Let There Be Light

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candle.jpgThe inclusion of education as a fundamental right in the Constitution of India is best described as delusionary. It says all but does nothing! With the dawn of 2008, the Education For All (EFA) Global Monitoring Report, released by the United Nations Education, Scientific and Cultural Organization (UNESCO) is a reaffirmation of India’s poor performance in alleviating illiteracy and the complete absence of drive in the programmes that the government is running to tackle the problem. A staggering 35 per cent of the world’s total illiterate population are India’s liability. Simply put, India has the largest number of illiterate people in the world.

The 2001 census puts the figure at 296 million. Although, India’s literacy rate has improved from 44 per cent in 1981 to 65 per cent in 2001, a lot remains to be done. Koichiro Mastuura, Director-General of UNESCO, says: “Bangladesh, Pakistan and India, three highly populated countries, continue to face major challenges, in terms of both the high number of illiterates and the deep disparities that exist between urban and rural areas. This poses a serious obstacle to national efforts to achieve Education for All and eradicate poverty.” India’s ranking has fallen from 100 out of 129 countries in the EFA Report 2007 to 105 out of 127 in EFA Report 2008. India is at the rock bottom of the list where mostly countries from sub-Saharan Africa are placed.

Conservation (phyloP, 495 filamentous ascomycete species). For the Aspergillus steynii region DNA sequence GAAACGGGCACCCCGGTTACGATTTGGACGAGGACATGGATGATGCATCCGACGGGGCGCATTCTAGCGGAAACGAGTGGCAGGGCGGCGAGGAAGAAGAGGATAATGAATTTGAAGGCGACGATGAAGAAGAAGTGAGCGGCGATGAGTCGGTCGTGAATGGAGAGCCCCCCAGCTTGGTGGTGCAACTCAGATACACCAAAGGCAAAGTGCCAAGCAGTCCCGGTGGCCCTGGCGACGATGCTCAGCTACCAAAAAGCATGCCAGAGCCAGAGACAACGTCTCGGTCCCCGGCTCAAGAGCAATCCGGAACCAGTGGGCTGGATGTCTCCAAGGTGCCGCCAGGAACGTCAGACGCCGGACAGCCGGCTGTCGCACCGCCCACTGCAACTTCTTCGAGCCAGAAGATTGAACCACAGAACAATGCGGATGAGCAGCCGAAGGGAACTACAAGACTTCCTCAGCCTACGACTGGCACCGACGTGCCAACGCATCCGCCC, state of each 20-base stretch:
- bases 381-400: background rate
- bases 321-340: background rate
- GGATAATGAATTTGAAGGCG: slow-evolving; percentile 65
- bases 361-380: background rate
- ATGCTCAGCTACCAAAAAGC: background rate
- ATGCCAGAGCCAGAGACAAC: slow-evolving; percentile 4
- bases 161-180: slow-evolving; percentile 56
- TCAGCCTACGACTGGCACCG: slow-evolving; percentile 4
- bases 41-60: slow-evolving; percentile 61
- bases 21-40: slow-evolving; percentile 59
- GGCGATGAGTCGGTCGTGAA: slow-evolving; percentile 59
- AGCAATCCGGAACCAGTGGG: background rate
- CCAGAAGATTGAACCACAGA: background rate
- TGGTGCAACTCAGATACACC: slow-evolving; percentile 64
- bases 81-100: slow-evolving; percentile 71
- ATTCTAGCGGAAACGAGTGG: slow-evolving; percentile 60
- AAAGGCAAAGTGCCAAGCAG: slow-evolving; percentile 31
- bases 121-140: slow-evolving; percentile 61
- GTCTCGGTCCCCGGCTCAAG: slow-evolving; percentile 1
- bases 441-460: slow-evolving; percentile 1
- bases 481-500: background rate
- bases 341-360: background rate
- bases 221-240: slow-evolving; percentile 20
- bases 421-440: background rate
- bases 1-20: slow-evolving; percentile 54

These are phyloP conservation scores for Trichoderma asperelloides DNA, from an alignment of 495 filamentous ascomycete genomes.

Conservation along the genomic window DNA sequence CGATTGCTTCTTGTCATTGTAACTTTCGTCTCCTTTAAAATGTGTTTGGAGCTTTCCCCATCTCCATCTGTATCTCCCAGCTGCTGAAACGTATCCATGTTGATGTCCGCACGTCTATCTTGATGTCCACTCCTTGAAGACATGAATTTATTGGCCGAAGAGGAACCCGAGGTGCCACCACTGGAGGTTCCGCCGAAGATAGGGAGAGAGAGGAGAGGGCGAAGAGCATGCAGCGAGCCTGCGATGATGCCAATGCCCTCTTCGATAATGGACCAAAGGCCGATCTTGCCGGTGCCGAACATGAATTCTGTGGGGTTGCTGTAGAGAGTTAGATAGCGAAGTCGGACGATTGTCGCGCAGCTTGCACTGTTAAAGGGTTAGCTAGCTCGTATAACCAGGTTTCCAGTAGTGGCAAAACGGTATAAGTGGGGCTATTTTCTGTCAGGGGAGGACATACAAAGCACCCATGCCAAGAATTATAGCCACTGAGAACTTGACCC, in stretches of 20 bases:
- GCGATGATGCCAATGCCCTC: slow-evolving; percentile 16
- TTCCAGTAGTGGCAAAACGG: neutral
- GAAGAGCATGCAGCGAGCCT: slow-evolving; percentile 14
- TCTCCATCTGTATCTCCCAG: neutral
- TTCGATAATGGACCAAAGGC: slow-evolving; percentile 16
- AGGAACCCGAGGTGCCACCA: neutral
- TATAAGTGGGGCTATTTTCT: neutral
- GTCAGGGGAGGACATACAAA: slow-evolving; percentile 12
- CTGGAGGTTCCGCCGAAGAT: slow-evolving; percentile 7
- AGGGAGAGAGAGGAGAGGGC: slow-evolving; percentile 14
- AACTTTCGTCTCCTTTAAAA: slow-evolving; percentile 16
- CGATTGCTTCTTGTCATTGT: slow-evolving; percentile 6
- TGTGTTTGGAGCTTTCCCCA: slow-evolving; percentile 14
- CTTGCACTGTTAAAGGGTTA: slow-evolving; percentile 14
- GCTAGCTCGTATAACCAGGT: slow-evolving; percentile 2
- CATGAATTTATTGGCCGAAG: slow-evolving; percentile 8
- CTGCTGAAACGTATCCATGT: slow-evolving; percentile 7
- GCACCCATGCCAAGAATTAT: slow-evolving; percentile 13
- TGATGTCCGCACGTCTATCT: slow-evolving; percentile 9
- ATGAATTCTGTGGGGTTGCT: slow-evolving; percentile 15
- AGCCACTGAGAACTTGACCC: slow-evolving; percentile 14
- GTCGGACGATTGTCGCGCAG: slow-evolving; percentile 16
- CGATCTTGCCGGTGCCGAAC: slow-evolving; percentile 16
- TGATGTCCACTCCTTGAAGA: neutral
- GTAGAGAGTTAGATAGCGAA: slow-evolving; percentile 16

The UNESCO has defined six EFA goals covering all the major aspects of education such as addressing issues of gender disparity, regional disparity and accessibility of schools to vulnerable and backward classes along with improvement in quality of education. It also mentions deadlines for attainment of goals like removal of gender disparity by 2005 and universalisation of education by 2015. India has already missed the bus on universal primary education, gender parity and total literacy. It has performed very poorly almost on all the counts. In fact, it is a nearly impossible scenario where all the children of school-going age in India would go to schools by 2015, as envisioned and expressed by Prime Minister Manmohan Singh during the release of the EFA report. Although, the EFA report speaks highly of India’s “revolution in distance learning” and of programmes like Sarva Siksha Abhiyan, these efforts should not be a reason for solace. India hasn’t achieved the target of eliminating gender disparities by 2005 and there is a high probability of not achieving total literacy by 2015. There are regional disparities which is also a cause of concern as highlighted by the report. There is a huge gap in the literacy levels in Kerela and Bihar which define the ends of the spectrum on the band of regional literacy levels. Little change has been seen since 1991 regarding the level of regional disparity. Gender parity is also lacking. Despite the success of women oriented programmes such as Mahila Samakhya and Kasturba Balika Vidyalaya which have led to an increase in enrolments, dropout rates have remained high owing primarily to the household work that girls are entrusted with, especially sibling care. Similarly, disadvantaged children, especially from rural areas and urban slums, continue to be deprived of education facilities. In fact, the quality of education imparted in the schools which are running under the government themselves lack in the quality required to make education meaningful, and the report comes down heavily on this point. It says, “There is a pressing need for significant improvement across entire EFA spectrum.”